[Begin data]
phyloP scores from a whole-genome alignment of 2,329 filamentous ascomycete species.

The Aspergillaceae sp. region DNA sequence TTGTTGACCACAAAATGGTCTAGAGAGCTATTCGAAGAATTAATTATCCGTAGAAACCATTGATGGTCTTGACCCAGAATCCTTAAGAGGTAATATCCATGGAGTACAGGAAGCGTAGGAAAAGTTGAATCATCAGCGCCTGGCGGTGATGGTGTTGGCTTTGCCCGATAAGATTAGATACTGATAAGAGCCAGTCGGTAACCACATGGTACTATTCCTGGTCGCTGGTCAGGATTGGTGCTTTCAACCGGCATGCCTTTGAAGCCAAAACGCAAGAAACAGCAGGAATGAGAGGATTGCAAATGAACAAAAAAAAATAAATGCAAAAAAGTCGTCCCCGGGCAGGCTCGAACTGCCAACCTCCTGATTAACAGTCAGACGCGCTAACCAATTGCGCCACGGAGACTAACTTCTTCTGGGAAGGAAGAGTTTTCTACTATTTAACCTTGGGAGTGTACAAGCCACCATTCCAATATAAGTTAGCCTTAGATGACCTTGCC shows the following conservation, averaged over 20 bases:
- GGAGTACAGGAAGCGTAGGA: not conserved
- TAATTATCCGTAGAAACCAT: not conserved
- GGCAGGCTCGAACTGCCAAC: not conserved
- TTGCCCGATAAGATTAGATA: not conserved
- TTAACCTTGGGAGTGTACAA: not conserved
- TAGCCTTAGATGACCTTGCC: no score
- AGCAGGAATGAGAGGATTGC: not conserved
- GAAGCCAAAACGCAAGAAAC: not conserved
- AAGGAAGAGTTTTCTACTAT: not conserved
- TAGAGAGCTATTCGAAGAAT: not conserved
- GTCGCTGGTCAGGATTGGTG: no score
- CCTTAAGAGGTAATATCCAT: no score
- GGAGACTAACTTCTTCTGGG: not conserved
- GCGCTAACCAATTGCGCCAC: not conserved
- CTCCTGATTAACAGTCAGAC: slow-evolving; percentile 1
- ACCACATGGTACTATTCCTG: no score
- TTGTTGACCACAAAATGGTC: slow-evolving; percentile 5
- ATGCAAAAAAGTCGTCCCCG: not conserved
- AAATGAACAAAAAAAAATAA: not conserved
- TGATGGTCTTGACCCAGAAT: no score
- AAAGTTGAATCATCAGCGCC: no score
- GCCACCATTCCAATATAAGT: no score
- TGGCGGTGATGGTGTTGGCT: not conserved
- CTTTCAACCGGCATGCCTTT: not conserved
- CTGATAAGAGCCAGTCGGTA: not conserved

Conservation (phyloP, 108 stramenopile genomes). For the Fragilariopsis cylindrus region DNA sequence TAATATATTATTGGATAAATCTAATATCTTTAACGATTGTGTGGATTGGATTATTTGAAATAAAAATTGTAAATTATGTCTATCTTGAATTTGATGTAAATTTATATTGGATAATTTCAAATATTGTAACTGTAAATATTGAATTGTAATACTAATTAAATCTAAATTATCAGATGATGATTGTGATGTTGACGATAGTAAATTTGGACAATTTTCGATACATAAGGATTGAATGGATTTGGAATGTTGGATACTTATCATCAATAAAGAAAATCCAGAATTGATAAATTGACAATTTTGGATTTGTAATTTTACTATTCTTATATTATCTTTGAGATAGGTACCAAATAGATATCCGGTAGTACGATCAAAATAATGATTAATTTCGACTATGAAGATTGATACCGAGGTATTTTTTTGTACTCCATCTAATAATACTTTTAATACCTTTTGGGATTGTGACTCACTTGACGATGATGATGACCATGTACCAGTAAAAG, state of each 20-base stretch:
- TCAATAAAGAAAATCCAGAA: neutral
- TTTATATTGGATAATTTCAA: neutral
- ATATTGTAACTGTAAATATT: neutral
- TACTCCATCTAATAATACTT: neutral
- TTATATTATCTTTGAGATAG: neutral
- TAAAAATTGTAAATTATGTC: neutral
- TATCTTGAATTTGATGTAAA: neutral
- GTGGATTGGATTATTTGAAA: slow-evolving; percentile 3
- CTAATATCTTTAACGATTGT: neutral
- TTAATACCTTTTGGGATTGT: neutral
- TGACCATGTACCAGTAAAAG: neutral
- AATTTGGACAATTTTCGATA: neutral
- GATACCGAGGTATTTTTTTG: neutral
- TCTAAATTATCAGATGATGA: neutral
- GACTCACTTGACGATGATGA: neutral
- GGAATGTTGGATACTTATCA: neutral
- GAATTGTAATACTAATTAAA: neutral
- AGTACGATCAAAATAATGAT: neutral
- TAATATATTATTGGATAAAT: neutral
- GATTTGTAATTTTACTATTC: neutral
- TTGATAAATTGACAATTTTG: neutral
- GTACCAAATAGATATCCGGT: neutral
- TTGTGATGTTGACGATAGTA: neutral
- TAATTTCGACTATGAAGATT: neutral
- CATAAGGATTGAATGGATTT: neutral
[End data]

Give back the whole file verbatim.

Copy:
phyloP scores from a whole-genome alignment of 2,329 filamentous ascomycete species.

The Aspergillaceae sp. region DNA sequence TTGTTGACCACAAAATGGTCTAGAGAGCTATTCGAAGAATTAATTATCCGTAGAAACCATTGATGGTCTTGACCCAGAATCCTTAAGAGGTAATATCCATGGAGTACAGGAAGCGTAGGAAAAGTTGAATCATCAGCGCCTGGCGGTGATGGTGTTGGCTTTGCCCGATAAGATTAGATACTGATAAGAGCCAGTCGGTAACCACATGGTACTATTCCTGGTCGCTGGTCAGGATTGGTGCTTTCAACCGGCATGCCTTTGAAGCCAAAACGCAAGAAACAGCAGGAATGAGAGGATTGCAAATGAACAAAAAAAAATAAATGCAAAAAAGTCGTCCCCGGGCAGGCTCGAACTGCCAACCTCCTGATTAACAGTCAGACGCGCTAACCAATTGCGCCACGGAGACTAACTTCTTCTGGGAAGGAAGAGTTTTCTACTATTTAACCTTGGGAGTGTACAAGCCACCATTCCAATATAAGTTAGCCTTAGATGACCTTGCC shows the following conservation, averaged over 20 bases:
- GGAGTACAGGAAGCGTAGGA: not conserved
- TAATTATCCGTAGAAACCAT: not conserved
- GGCAGGCTCGAACTGCCAAC: not conserved
- TTGCCCGATAAGATTAGATA: not conserved
- TTAACCTTGGGAGTGTACAA: not conserved
- TAGCCTTAGATGACCTTGCC: no score
- AGCAGGAATGAGAGGATTGC: not conserved
- GAAGCCAAAACGCAAGAAAC: not conserved
- AAGGAAGAGTTTTCTACTAT: not conserved
- TAGAGAGCTATTCGAAGAAT: not conserved
- GTCGCTGGTCAGGATTGGTG: no score
- CCTTAAGAGGTAATATCCAT: no score
- GGAGACTAACTTCTTCTGGG: not conserved
- GCGCTAACCAATTGCGCCAC: not conserved
- CTCCTGATTAACAGTCAGAC: slow-evolving; percentile 1
- ACCACATGGTACTATTCCTG: no score
- TTGTTGACCACAAAATGGTC: slow-evolving; percentile 5
- ATGCAAAAAAGTCGTCCCCG: not conserved
- AAATGAACAAAAAAAAATAA: not conserved
- TGATGGTCTTGACCCAGAAT: no score
- AAAGTTGAATCATCAGCGCC: no score
- GCCACCATTCCAATATAAGT: no score
- TGGCGGTGATGGTGTTGGCT: not conserved
- CTTTCAACCGGCATGCCTTT: not conserved
- CTGATAAGAGCCAGTCGGTA: not conserved

Conservation (phyloP, 108 stramenopile genomes). For the Fragilariopsis cylindrus region DNA sequence TAATATATTATTGGATAAATCTAATATCTTTAACGATTGTGTGGATTGGATTATTTGAAATAAAAATTGTAAATTATGTCTATCTTGAATTTGATGTAAATTTATATTGGATAATTTCAAATATTGTAACTGTAAATATTGAATTGTAATACTAATTAAATCTAAATTATCAGATGATGATTGTGATGTTGACGATAGTAAATTTGGACAATTTTCGATACATAAGGATTGAATGGATTTGGAATGTTGGATACTTATCATCAATAAAGAAAATCCAGAATTGATAAATTGACAATTTTGGATTTGTAATTTTACTATTCTTATATTATCTTTGAGATAGGTACCAAATAGATATCCGGTAGTACGATCAAAATAATGATTAATTTCGACTATGAAGATTGATACCGAGGTATTTTTTTGTACTCCATCTAATAATACTTTTAATACCTTTTGGGATTGTGACTCACTTGACGATGATGATGACCATGTACCAGTAAAAG, state of each 20-base stretch:
- TCAATAAAGAAAATCCAGAA: neutral
- TTTATATTGGATAATTTCAA: neutral
- ATATTGTAACTGTAAATATT: neutral
- TACTCCATCTAATAATACTT: neutral
- TTATATTATCTTTGAGATAG: neutral
- TAAAAATTGTAAATTATGTC: neutral
- TATCTTGAATTTGATGTAAA: neutral
- GTGGATTGGATTATTTGAAA: slow-evolving; percentile 3
- CTAATATCTTTAACGATTGT: neutral
- TTAATACCTTTTGGGATTGT: neutral
- TGACCATGTACCAGTAAAAG: neutral
- AATTTGGACAATTTTCGATA: neutral
- GATACCGAGGTATTTTTTTG: neutral
- TCTAAATTATCAGATGATGA: neutral
- GACTCACTTGACGATGATGA: neutral
- GGAATGTTGGATACTTATCA: neutral
- GAATTGTAATACTAATTAAA: neutral
- AGTACGATCAAAATAATGAT: neutral
- TAATATATTATTGGATAAAT: neutral
- GATTTGTAATTTTACTATTC: neutral
- TTGATAAATTGACAATTTTG: neutral
- GTACCAAATAGATATCCGGT: neutral
- TTGTGATGTTGACGATAGTA: neutral
- TAATTTCGACTATGAAGATT: neutral
- CATAAGGATTGAATGGATTT: neutral